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I'm following this presentation. At the very end there's an exercise about solving Fibonacci and says that instead of addition, make the operation setteable by a function.

Is the following is a good solution? How close might it be to what Rob Pike would have written?

package main

import "fmt"

func add(a, b int) int {
    return a + b
}

func subtract(a, b int) int {
    return a - b
}

func power(a, b int) int {
    return a ^ b
}

// fib returns a function that returns
// successive Fibonacci numbers.
func fib(op func(int, int) int) func() int {
    n0, n1 := 0, 1
    return func() int {
        n0, n1 = n1, op(n0, n1)
        return n0
    }
}

func main() {
    f := fib(add)
    // Function calls are evaluated left-to-right.
    fmt.Println(f(), f(), f(), f(), f(), f(), f())

    f = fib(subtract)
    // Function calls are evaluated left-to-right.
    fmt.Println(f(), f(), f(), f(), f(), f(), f())

    f = fib(power)
    // Function calls are evaluated left-to-right.
    fmt.Println(f(), f(), f(), f(), f(), f(), f())
}
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0
6
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This seems like a good solution except for one thing:

func power(a, b int) int {
    return a ^ b
}

The ^ operator doesn't do what you think it does. It's a bitwise xor operator. There is no power operator in Go, there's only math.Pow for float64s.

On a side note, I personally would create a type for operators:

type Op func(int, int) int

It's easier to type in function definitions and allows you to extend it with methods like String().

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It looks like you figured out what he was referring to with getting the next value in the sequence without global variables or structs.

The slides ask you to write tests which is a wise. Had you written some expectations of what the your power function was supposed to do it would of illustrated that it is incorrect. You are using the bitwise xor operator on your arguments which is not exponentiation.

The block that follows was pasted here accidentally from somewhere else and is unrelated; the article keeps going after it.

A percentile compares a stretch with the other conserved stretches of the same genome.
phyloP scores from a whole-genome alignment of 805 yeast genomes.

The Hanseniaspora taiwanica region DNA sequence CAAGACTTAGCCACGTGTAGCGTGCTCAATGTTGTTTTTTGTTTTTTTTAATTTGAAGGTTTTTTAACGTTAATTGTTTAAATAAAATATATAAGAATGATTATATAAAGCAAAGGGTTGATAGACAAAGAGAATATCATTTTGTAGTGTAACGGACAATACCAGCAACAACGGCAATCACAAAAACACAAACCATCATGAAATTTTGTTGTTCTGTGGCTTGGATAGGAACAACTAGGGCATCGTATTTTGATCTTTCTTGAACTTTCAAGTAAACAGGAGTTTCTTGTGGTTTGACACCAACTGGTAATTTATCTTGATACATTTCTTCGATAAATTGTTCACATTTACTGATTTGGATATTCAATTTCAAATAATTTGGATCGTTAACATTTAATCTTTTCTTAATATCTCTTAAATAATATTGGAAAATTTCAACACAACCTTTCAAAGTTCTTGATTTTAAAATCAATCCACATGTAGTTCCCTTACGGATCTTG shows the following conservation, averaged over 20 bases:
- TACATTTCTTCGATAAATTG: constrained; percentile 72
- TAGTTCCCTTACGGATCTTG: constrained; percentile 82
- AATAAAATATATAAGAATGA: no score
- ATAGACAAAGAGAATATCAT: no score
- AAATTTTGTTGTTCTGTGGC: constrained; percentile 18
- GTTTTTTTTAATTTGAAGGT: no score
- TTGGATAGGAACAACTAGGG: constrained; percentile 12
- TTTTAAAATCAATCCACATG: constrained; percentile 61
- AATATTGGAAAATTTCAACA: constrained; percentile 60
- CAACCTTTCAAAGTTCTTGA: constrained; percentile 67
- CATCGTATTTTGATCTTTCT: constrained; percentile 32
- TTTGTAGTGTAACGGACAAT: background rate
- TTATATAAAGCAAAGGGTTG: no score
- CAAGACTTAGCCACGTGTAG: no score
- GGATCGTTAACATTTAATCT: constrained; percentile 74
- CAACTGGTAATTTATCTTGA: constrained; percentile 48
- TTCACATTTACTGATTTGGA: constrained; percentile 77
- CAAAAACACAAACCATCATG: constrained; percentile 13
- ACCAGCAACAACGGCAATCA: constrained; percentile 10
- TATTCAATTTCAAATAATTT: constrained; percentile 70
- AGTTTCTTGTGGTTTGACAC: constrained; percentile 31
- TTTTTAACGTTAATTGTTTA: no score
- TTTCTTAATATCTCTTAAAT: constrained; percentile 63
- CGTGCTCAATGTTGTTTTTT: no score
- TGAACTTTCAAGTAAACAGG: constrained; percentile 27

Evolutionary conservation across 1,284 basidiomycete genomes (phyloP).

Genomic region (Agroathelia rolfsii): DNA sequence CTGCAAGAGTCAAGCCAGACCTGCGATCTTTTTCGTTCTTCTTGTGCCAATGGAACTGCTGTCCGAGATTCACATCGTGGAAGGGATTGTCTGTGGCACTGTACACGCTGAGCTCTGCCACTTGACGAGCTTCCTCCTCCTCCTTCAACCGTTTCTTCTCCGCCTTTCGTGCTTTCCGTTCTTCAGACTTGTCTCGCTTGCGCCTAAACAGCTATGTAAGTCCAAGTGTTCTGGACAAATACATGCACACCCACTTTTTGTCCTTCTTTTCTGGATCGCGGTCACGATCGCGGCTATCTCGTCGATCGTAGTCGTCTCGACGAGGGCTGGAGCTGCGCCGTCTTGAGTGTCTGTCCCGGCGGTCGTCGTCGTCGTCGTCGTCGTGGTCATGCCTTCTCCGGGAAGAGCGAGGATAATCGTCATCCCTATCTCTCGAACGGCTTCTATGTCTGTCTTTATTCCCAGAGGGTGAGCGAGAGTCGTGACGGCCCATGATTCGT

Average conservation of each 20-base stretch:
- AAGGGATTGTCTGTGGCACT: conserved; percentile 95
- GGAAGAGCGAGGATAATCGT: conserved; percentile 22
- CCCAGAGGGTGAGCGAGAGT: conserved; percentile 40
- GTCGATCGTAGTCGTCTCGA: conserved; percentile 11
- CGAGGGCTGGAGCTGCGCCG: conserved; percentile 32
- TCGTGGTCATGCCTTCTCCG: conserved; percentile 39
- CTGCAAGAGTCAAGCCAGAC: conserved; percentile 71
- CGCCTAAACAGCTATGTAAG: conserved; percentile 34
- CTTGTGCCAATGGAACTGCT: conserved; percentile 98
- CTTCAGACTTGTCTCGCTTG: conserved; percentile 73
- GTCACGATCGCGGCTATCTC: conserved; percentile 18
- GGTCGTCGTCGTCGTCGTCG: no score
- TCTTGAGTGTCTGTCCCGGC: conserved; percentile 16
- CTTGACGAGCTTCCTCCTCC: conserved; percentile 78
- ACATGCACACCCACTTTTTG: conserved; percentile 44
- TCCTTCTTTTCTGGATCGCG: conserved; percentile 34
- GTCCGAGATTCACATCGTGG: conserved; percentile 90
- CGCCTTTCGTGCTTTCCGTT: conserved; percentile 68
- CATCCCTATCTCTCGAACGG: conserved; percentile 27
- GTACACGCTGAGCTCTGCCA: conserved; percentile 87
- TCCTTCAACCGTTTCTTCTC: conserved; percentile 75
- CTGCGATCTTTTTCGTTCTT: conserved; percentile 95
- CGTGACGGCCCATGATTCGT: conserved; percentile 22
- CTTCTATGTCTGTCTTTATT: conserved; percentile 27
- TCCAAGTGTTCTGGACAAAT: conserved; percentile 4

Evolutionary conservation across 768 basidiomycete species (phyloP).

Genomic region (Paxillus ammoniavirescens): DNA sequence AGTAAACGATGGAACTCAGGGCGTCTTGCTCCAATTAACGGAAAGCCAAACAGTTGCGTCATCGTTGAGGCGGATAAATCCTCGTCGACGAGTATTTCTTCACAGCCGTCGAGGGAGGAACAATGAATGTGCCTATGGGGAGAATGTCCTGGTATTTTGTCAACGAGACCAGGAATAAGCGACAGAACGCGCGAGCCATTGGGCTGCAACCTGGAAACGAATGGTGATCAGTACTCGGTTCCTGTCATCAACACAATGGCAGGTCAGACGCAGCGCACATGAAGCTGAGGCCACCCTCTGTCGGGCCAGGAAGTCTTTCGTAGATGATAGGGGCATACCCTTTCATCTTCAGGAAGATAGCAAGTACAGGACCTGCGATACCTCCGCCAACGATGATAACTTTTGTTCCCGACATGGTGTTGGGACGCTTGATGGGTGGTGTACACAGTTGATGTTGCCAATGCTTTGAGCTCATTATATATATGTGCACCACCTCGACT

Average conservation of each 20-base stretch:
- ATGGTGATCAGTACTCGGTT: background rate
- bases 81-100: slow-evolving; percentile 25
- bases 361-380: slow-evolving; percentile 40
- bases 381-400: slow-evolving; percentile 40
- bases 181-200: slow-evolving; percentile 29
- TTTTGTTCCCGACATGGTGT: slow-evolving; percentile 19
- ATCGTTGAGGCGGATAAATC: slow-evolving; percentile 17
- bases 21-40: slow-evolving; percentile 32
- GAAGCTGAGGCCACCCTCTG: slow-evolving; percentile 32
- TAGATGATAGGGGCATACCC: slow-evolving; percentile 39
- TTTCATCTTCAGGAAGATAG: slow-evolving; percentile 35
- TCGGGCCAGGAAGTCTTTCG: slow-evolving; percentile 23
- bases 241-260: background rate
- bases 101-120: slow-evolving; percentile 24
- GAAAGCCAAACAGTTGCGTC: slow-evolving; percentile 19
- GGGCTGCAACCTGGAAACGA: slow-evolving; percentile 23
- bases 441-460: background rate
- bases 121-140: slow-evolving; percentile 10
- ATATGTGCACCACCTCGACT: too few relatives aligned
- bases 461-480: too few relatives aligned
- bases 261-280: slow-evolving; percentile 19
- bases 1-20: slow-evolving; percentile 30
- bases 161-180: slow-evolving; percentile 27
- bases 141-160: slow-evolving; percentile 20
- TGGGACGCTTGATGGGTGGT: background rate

You can create a file aside your implementation named <your_file_name>_test.go with various tests defined inside like the one below. Each func TestYouTestName(t *testing.T) {} defined within this file will run with the go command go test ./....

func TestPowerOperation(t *testing.T) {
    cases := []struct{
        a, b, want int
    }{
        {  1,   1, 1},
        {  2,   2, 4},
        {  2,   3, 8},
        {  0, 100, 0},
        {100,   0, 1},
    } 

    for _, c := range cases {
        got := power(c.a, c.b)
        if (c.want != got) {
           t.Error("Expected power(%d, %d) == %d; got %d", c.a, c.b, c.want, got)
        }
    }
}

This example creates five (non exhaustive) test cases that are run with the power function you defined. When you run the test runner you will see that the test will fail as your implementation is not correct. Testing is a great way to confirm that what you expect to happen will.

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  • \$\begingroup\$ Sorry, but what does this add over the two-weeks-old accepted answer? \$\endgroup\$ – Deduplicator Oct 16 '15 at 16:55
  • \$\begingroup\$ It was my intent illustrate the value of tests. I can edit to include an example. \$\endgroup\$ – Ben Campbell Oct 16 '15 at 17:45
  • \$\begingroup\$ That would be a good idea. \$\endgroup\$ – Deduplicator Oct 16 '15 at 20:11

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